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Boeing 777: Increased Production + Delivery..!

Boeing delivered its first ever increased production rate Boeing 777 to Korean Air. The current rate of production is 8.3 aircraft per month. This is good news for the global aircraft producer as it is trying to overcome the crisis situation caused by the Boeing 787 battery problem:

The First Boeing 777 Built at Increased Rate – PR Newswire (press release)

Boeing has delivered the first 777 built at the increased production rate of 8.3 per month, or 100 airplanes per year. The airplane, a 777 Freighter, was delivered to Korean Air. In the past 32 months, the 777 program has increased its production rate twice. The rate went from five to seven per month in 2011, and now to the all-time high of 8.3 per month. 1,072 777s have been delivered through the end of January and a total of 1,431 have been ordered from 66 customers around the globe.

Additionally, the aircraft maker is now producing 100 Boeing 777 yearly in its effort to cover the global need for wide-body passenger and freight airplanes:

Boeing’s Accelerated 777 Production Rate Bears Fruit – Motley Fool

On Monay, Boeing  confirmed that its accelerated production rate on its long-range, wide-body, twin-engine 777 jet airliner has begun to bear fruit.  Boeing delivered to Korean Air the first 777 produced at the new, accelerated rate of 8.3 planes per month. Over the past 32 months, Boeing has twice increased the rate at which it produces the planes. It is now churning out 777s at the rate of 100 planes per year — 66% faster than its production rate as recently as 2011.In a press release announcing the delivery, Boeing noted that since beginning production on the plane it had delivered 1,072 777s to 66 customers around the globe as of the end of January. With 1,431 total orders received, the plane has about 359 planes left to be built — or a backlog about three and a half years long. Regardless, like pretty much every other stock on the market, Boeing shares closed down in Monday trading. The shares were off 2.1% at $75.03 by the time the closing bell rang.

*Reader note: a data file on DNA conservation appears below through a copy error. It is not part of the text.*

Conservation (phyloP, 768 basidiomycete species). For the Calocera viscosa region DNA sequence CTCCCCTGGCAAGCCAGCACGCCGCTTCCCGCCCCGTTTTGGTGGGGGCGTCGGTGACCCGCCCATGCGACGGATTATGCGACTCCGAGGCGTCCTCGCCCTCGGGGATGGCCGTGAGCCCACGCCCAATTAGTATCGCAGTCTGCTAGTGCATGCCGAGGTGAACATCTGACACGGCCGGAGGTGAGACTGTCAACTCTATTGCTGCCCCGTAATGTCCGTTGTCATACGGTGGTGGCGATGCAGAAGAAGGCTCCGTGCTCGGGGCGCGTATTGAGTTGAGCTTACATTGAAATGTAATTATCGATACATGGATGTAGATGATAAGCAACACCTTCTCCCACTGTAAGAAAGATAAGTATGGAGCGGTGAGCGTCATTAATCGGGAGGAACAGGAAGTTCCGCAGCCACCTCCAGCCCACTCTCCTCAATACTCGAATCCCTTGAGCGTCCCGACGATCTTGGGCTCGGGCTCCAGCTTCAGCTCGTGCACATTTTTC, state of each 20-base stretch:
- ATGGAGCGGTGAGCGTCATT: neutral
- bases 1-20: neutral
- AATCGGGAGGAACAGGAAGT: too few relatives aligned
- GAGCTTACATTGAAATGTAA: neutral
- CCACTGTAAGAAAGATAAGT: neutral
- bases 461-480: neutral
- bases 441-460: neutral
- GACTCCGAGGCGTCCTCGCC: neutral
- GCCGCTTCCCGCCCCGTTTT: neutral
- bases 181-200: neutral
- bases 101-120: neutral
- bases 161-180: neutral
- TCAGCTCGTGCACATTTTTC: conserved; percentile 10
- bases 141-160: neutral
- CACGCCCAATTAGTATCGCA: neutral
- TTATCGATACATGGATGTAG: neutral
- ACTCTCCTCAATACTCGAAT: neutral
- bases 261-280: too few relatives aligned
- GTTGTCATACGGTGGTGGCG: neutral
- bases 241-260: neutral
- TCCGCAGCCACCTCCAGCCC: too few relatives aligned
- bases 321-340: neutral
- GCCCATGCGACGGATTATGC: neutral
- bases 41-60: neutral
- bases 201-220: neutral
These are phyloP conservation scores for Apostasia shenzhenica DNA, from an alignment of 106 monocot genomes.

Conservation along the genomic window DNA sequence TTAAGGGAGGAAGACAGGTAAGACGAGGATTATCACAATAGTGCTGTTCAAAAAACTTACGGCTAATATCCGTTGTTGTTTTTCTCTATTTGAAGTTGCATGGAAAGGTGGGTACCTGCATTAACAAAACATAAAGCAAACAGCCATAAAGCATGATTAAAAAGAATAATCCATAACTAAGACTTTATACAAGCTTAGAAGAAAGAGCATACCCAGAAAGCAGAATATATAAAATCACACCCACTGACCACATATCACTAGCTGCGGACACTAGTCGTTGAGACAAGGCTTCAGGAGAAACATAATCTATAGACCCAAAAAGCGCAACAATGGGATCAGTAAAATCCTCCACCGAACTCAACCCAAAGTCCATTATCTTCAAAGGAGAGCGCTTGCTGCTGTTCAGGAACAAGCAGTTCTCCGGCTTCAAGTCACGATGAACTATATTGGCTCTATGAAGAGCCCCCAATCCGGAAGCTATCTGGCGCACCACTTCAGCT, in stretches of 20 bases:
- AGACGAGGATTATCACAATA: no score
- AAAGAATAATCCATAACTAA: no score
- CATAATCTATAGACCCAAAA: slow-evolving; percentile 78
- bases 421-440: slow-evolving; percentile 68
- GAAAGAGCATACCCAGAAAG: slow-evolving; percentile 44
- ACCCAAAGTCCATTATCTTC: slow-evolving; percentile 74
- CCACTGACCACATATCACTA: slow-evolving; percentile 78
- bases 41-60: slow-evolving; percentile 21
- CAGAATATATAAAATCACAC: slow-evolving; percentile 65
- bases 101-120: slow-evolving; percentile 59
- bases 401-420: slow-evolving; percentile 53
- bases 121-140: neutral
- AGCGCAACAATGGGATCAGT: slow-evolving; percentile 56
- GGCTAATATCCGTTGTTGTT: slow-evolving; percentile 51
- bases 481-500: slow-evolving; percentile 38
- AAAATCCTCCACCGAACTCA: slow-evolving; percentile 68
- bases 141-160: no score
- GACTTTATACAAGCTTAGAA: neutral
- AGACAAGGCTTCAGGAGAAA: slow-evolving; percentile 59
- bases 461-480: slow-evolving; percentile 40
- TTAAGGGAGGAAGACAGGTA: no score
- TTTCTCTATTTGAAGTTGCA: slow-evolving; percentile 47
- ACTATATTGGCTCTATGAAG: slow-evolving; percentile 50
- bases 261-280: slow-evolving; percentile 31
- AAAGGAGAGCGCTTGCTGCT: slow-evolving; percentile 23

Boeing 777 Korean Freighter 1

More importantly, the German aircraft carrier Lufthansa has final thoughts to close an order for six Boeing 777-300 ERs for Swiss, according to Aviation Week:

Lufthansa Set To Buy Six Boeing 777-300ERs For Swiss – Aviation Week

Lufthansa is close to placing an order for six Boeing 777-300ERs that will be allocated to its Swiss International Air Lines subsidiary, industry sources tells Aviation Week. The purchase, although relatively small, would be a major breakthrough for Boeing; Neither Swiss nor Lufthansa has operated a passenger variant of the 777, and sister carrier Austrian Airlines only acquired its four 777-200ERs when it bought Lauda Air. The 777-300ERs are to replace part of Swiss’ current Airbus A340-300 fleet. The airline operates 15 aircraft of that type and has been evaluating a successor model given the A340’s poor economics. Swiss also has 13 A330-300s and is scheduled to take delivery of two more. Earlier delivery slots for the 777 are understood to have been one important factor in the fleet decision, as Lufthansa is expected to make a broader decision for next generation aircraft, such as the Airbus A350 or the Boeing 787, later this year. That decision will mainly address the replacement need for the German airline’s 48 A340-300s/-600s. Part of this larger order also could include fleet needs for Swiss and Austrian. In addition to the four 777s, Austrian operates a fleet of six aging 767-300ERs. All fleet decisions for Lufthansa Group’s family of airlines are made at the company’s Frankfurt headquarters.

On the other hand, in the Boeing 787 battery problem the Federal Aviation Administration (FAA) doesn’t seem to rush in giving the “green light” for allowing the 787 aircraft to return in commercial service till is fully confident that the battery problem is solved:

FAA won’t rush to reinstate Boeing 787 until ‘confident’ in battery fix – Q13 FOX

The FAA said Friday that it is reviewing a Boeing proposal aimed at fixing the 787 battery problems, but that it will not rush to reinstate the plane until it is fully confident the issue is  resolved. “The FAA is reviewing a Boeing proposal and will analyze it closely,” the Federal Aviation Administration said. “We won’t allow the 787 to return to commercial service until we’re confident that any proposed solution has addressed the battery failure risks.” Boeing met with FAA Administrator Michael Huerta and other safety leaders on Friday afternoon in Washington, D.C., to discuss a solution to the battery meltdown issues that triggered an emergency landing in Tokyo last month and forced the FAA to ground all 50 in-service jets. Boeing said the meeting, which was run by Boeing Commercial Airplanes CEO Ray Connor, was “productive.” The two discussed the status of ongoing work to address the 787 Dreamliner problems.

Finally, achieving an increased rate of production is a goal that requires at least effective use of current innovative strategies, systems and materials. It is clear that Boeing has to take its lessons from the 787 Dreamliner crisis situation. The increased production of Boeing 777 is a fact…

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